“Peak performance – sports car features.” 1961 Impala sales brochure.
- The Super Sport (SS) model of the Impala debuted in 1961.
- The legendary “409” engine was introduced mid-way through the year.
- 1961 marked the beginning of the third-generation of the Impala.
“My four-speed, dual-quad, Posi-traction 4-0-9,” sang the Beach Boys on their 1962 song “The 409,” and the 409 they were singing about was sitting inside of the new SS models of Chevy’s top performer – the Impala. The Impala’s legend was being established almost as soon as it was introduced.
Though the 1961 Impala was only the fourth production year of the car, it was already in its third generation as a Chevy continuously tweaked the car they promoted as their top model of the full-size Chevrolets. Many refer to the Impala as the first muscle car, and the SS version of the 1961 model could be seen as a more specific starting point for the class. In fact, the 1961 Impala would go on to be heralded as one of the best and most memorable Chevys of the 1960s.
The Impala had been designed since its beginning as a combination of full-size luxury and sportiness, and had fulfilled the role well, but the introduction of the 409 not only introduced even more power to the car, it would start the other two car makers in the “Big Three” scrambling to equal (and then exceed) its power. But the engine wasn’t the only Impala option available.
Impalas equipped with the SS package, which added $53.80 to the price of the car, came with the choice of one of three 348 CID V8s, which ranged from 305 to 350 horsepower. Throughout the year, 453 Impalas included the SS package, and most of them were Sports Coupe models of the car. There was also a four-door hardtop and station wagon versions of the Impala available. Of the SS models produced, only 142 included the now iconic 409 engine. That engine produced 360 horsepower and 409 lbs./ft of torque.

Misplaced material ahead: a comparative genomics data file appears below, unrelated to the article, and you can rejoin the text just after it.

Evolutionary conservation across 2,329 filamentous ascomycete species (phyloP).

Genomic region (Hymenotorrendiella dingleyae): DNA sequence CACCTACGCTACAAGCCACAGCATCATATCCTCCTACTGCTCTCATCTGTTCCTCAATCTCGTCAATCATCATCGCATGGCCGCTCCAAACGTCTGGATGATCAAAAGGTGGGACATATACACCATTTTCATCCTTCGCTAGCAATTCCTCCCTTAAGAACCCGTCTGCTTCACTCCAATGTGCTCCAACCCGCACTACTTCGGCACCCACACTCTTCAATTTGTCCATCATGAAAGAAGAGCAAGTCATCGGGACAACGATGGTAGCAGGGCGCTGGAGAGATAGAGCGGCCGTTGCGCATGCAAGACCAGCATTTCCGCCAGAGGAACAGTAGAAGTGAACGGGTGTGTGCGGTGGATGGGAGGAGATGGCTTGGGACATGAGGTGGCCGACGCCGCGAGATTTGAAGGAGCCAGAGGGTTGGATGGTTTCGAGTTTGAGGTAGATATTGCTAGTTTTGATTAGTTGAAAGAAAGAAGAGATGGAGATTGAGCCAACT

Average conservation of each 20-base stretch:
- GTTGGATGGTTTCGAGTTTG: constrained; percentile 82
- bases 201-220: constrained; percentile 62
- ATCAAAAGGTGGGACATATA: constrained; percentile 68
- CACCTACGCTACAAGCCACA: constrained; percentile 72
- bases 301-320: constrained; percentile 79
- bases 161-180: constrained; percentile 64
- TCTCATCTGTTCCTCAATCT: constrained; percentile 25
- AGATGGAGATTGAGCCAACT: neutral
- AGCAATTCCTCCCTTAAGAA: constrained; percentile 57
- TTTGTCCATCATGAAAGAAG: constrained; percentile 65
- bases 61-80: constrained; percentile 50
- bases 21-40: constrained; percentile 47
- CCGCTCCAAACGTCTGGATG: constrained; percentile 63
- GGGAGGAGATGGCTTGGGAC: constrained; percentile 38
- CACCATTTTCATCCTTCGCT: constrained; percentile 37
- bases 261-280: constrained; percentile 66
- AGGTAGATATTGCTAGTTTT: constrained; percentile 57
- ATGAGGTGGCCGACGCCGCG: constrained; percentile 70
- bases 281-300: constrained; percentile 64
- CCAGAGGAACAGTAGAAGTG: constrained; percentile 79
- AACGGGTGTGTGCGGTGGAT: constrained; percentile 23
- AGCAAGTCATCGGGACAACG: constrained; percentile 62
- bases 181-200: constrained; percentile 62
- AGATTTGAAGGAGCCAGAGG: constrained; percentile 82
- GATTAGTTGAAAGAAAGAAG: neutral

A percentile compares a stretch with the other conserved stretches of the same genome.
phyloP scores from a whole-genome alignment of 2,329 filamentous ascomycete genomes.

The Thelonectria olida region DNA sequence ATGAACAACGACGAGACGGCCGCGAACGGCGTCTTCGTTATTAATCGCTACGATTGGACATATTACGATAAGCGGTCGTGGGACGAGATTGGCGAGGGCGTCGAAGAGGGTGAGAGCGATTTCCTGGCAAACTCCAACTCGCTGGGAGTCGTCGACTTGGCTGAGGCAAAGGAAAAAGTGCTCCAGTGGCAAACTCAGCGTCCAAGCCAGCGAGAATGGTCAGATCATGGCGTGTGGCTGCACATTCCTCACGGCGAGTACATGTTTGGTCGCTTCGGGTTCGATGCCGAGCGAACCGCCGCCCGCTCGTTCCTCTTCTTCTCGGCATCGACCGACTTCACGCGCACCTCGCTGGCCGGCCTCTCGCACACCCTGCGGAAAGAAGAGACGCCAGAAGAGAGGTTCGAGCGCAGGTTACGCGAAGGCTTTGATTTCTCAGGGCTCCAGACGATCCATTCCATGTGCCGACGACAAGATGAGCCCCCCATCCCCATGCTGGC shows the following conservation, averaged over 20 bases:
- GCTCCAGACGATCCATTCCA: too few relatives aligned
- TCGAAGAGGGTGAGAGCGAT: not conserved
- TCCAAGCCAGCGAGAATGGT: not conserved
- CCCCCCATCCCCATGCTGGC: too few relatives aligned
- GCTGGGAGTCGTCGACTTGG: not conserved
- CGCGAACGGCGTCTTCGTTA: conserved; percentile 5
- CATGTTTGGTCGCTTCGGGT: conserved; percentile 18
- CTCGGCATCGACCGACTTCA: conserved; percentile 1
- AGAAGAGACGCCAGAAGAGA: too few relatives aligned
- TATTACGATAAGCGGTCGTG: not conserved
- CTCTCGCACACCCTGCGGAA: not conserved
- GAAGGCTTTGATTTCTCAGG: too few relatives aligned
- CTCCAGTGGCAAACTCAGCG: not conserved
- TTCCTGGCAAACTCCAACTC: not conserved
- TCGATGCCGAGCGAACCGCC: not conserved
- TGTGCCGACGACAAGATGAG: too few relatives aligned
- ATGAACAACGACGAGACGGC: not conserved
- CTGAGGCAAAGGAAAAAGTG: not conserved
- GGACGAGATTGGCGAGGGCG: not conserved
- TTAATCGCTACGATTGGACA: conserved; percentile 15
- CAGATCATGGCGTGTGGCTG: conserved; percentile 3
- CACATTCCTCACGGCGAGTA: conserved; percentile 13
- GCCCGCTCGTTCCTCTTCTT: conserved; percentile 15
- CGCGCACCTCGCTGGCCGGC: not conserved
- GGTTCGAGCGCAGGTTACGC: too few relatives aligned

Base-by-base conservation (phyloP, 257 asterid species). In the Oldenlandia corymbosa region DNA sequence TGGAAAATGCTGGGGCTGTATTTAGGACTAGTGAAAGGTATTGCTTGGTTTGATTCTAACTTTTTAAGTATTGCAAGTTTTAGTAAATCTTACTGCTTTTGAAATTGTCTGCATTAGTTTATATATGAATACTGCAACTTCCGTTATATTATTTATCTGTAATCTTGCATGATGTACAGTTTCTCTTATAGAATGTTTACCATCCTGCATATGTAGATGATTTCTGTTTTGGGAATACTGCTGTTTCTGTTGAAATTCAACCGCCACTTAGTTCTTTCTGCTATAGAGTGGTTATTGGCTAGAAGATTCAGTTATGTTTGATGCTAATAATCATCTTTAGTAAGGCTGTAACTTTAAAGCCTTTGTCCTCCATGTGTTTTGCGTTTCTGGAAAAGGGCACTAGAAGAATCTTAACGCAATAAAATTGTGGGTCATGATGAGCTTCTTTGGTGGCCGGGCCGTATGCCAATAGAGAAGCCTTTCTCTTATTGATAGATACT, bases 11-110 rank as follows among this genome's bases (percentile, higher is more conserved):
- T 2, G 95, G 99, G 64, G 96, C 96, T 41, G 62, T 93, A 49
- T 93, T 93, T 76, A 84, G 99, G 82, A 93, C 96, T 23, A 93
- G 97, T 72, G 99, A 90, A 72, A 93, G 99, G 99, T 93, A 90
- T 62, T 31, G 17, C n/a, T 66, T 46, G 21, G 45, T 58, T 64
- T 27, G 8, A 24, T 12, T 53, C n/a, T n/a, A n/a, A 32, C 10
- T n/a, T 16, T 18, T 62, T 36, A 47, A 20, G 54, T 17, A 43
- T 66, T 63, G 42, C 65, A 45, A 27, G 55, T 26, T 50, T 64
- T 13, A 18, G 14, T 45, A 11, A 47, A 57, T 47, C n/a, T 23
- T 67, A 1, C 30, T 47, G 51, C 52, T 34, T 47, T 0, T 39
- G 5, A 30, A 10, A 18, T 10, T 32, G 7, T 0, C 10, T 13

The SS version of the was marketed by Chevy as a “highly personalized version” of the Impala, and included heavy duty springs and shocks, a padded instrument panel, a tachometer and 14-inch narrow band whitewall tires. An optional four-speed manual transmission for the largest V8s came with a distinctive floor-mounted gear shift.
While the new high performance options were part of what made the 1961 Impala exciting, there also were options for those who didn’t need as much power. At the bottom end of the Impala’s power option was a 235 CID six-cylinder engine that produced 135 horsepower, and then there were two 283 V8s buyers could choose from: one with 170 horsepower and the other with 230 horsepower. The ability to customize the car with a variety of specifications was part of the Impala’s appeal, and around 491,000 Impalas were built during the model year, and of those, around 64,600 were convertibles. The base price of the car was $2,536.
The 409 engine was introduced in response to Ford’s new 390 CID V8. That engine was rated at 375 horsepower, so Chevy’s was more impressive in size (and name) than actual performance in 1961. However, this competition is part of what would start all auto makers to continue to upgrade performance throughout the rest of the 1960s, hence the name of the Impala as the first muscle car.
Additionally, the Impala itself would already begin to increase its own horsepower by the following year, as maximum performance would grow to 409 horsepower with the addition of a new 2×4-barrel version of the 409. The 1961 Impala was really the start of something special when it came to high performance cars.
|V8||283ci||1x2bbl||195 hp @ 4800 rpm||285 lb-ft @ 2400 rpm|
|V8||327ci||1x4bbl||300 hp @ 5000 rpm||360 lb-ft @ 3200 rpm|
|V8||327ci||1x4bbl||250 hp @ 4400 rpm||350 lb-ft @ 2800 rpm|
|0 to 60 mph||Quarter Mile||Engine||Source|
|6.3 sec||14.9 sec @ 98.0 mph||409ci/409hp||Motor Trend|
|7.3 sec||14.9 sec @ 94.0 mph||409ci/380hp||Car Life|